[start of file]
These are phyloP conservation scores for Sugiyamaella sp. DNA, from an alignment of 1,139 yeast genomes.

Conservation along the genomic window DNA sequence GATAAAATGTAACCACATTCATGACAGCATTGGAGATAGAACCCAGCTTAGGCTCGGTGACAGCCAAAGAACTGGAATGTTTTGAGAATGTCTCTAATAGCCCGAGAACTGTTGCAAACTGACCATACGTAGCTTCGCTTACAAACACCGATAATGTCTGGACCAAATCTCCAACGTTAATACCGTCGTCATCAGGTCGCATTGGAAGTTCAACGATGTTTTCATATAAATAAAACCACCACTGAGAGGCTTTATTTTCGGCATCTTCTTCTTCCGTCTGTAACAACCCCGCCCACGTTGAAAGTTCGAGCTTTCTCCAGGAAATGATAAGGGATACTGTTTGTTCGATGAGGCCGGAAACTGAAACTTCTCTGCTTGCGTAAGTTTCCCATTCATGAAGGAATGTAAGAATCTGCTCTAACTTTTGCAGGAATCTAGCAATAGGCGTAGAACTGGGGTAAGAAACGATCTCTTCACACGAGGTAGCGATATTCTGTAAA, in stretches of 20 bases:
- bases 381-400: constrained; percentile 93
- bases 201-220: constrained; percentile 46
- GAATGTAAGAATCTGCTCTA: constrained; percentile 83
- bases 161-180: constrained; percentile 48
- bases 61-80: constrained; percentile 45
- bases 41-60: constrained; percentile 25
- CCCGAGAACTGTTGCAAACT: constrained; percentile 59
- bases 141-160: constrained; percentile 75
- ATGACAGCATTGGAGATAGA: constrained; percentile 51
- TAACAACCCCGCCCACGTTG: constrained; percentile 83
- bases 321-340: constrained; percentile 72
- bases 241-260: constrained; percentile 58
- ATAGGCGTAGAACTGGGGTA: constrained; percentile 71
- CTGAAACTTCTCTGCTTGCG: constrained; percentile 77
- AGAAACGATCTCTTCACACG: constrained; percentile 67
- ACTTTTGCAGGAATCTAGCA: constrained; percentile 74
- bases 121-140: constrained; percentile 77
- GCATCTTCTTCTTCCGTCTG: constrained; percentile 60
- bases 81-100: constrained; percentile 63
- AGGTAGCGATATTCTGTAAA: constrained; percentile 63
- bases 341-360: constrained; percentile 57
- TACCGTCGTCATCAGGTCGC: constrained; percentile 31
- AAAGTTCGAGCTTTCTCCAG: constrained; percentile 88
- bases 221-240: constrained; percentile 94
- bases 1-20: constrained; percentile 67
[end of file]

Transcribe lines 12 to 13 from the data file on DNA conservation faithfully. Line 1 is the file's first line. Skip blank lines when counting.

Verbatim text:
- TAACAACCCCGCCCACGTTG: constrained; percentile 83
- bases 321-340: constrained; percentile 72